Energy Supply And The Future Of The Oil And Gas Industry

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Part 3: What must the oil industry do to meet demand through 2050?

In the first two parts of this series, I talked about world energy supply and demand over the next few decades, pointing out that all credible energy forecasts show humanity using more and more fossil fuels, at least into the 2040s.

Energy demand is skyrocketing in the developing world, and people in OECD countries show no signs of cutting energy consumption — meaning continued heavy reliance on fossil fuels, as renewables struggle to gain a significant position in power generation.

Pressure is thus on the oil and gas industry to increase production for decades to come.  World oil demand is reaching 100 million bbls/d this year, and most forecasters see it continuing to grow into the 2030s or longer.  Natural gas demand is growing even more quickly as it replaces coal as the most reliable and economical baseload power and heating fuel.

How will the oil and gas industry meet these needs?  And how can it do so in the face of challenges from “green” activists who continue to insist, against all reasoned analysis, that we must and will cut oil and gas production?

There are many approaches, including:

  • Innovative technology — industry continues to improve horizontal / multi-frac technology, but advances are expensive and there are physical limits to moving large hydrocarbon molecules (oil) out of small, poorly-connected pore spaces.  Wood Mackenzie recently reported poor first-year production results from the Austin Chalk tight oil play in Louisiana, suggesting that even with the best current technology, the reservoir cannot be fractured sufficiently to generate economic returns at oil prices below $100/bbl;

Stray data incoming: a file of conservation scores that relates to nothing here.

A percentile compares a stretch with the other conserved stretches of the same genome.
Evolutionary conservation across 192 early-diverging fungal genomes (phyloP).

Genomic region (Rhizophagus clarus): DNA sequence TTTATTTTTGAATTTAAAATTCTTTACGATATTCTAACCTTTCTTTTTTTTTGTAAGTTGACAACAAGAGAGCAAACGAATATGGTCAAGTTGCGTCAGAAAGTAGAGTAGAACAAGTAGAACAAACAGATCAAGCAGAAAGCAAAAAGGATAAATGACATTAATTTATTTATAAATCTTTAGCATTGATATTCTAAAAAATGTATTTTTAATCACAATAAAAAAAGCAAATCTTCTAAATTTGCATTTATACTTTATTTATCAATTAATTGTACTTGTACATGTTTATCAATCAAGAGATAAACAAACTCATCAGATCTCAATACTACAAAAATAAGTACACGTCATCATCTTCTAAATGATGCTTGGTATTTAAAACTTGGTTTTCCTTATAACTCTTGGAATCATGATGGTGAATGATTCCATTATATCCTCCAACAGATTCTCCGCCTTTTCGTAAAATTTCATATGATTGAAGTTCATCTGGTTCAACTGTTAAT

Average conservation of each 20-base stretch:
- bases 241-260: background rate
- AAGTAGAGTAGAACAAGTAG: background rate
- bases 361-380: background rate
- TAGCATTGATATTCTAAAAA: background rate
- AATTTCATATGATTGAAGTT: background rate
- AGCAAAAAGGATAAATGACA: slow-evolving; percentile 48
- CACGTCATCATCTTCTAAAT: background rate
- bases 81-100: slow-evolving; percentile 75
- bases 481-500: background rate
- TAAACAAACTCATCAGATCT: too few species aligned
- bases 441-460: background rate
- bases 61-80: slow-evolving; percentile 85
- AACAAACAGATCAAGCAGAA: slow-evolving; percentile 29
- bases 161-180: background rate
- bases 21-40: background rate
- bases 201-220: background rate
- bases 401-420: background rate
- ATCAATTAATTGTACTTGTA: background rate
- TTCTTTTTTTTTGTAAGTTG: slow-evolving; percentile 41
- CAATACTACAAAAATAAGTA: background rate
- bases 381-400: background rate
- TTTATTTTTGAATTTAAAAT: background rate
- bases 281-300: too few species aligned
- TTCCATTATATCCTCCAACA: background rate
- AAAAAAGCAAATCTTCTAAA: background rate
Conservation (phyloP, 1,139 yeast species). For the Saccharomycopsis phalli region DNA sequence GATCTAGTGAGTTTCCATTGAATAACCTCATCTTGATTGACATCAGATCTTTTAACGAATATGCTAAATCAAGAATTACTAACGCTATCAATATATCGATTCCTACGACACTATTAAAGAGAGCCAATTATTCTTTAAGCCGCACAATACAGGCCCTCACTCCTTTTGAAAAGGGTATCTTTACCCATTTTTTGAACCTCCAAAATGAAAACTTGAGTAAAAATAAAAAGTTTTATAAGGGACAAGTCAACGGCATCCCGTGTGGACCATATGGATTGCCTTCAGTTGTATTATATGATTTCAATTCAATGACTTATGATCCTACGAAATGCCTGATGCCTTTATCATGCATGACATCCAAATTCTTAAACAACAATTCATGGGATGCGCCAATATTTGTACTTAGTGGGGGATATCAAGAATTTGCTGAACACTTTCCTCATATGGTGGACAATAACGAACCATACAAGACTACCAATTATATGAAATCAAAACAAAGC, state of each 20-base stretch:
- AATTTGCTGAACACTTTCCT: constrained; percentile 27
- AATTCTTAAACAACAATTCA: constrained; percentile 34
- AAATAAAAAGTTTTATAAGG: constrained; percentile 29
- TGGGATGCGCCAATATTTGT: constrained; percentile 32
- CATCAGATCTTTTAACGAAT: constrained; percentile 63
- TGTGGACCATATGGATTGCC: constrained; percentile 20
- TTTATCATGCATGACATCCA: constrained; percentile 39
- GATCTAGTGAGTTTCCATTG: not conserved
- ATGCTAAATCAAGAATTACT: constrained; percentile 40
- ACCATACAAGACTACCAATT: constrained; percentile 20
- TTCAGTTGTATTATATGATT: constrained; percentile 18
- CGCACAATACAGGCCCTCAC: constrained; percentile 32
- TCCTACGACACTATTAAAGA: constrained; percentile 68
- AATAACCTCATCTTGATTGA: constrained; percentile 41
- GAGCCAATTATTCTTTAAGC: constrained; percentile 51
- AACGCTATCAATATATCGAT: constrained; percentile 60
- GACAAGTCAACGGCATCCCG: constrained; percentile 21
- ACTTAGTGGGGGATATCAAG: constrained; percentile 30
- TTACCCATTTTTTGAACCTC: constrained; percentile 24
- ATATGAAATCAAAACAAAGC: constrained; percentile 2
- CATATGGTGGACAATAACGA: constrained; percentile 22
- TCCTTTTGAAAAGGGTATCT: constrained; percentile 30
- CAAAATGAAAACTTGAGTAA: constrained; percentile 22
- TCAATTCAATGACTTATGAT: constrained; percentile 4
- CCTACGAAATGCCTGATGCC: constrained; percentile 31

• Hand in hand with technological innovation, industry can improve efficiency by recovering more oil from established conventional and unconventional pools, particularly with enhanced oil recovery (EOR) techniques such as waterfloods and miscible floods.  This concept has been worked pretty hard, and we have found that only certain reservoirs are amenable to substantial EOR gains;
  • Accelerating development of known resources in established areas — two of the best examples are Canada’s oilsands and the Permian Basin in Texas.  The supply is undoubtedly there, but recent history shows there are substantial real (and political) constraints in building the infrastructure to produce and transport more oil from even the most prolific basins;
  • Exploring new basins — there are many sedimentary basins in the world that have seen little petroleum exploration.  But there are several challenges:
  • Some basins are petroleum poor, such as the Nechako and Bowser Basins in Western Canada, or the Karoo Basin in South Africa.  Other basins with proven petroleum systems — such as the Zechstein Basin onshore Europe — produce a high percentage of inert gases (nitrogen and CO2), reducing net volumes and value;
  • Many unexploited basins are very remote and/or inaccessible — located, for example, in deep oceans (the subsalt plays offshore Brazil) or in the high Arctic (Canadian Arctic Islands).  Access is hugely expensive and risky;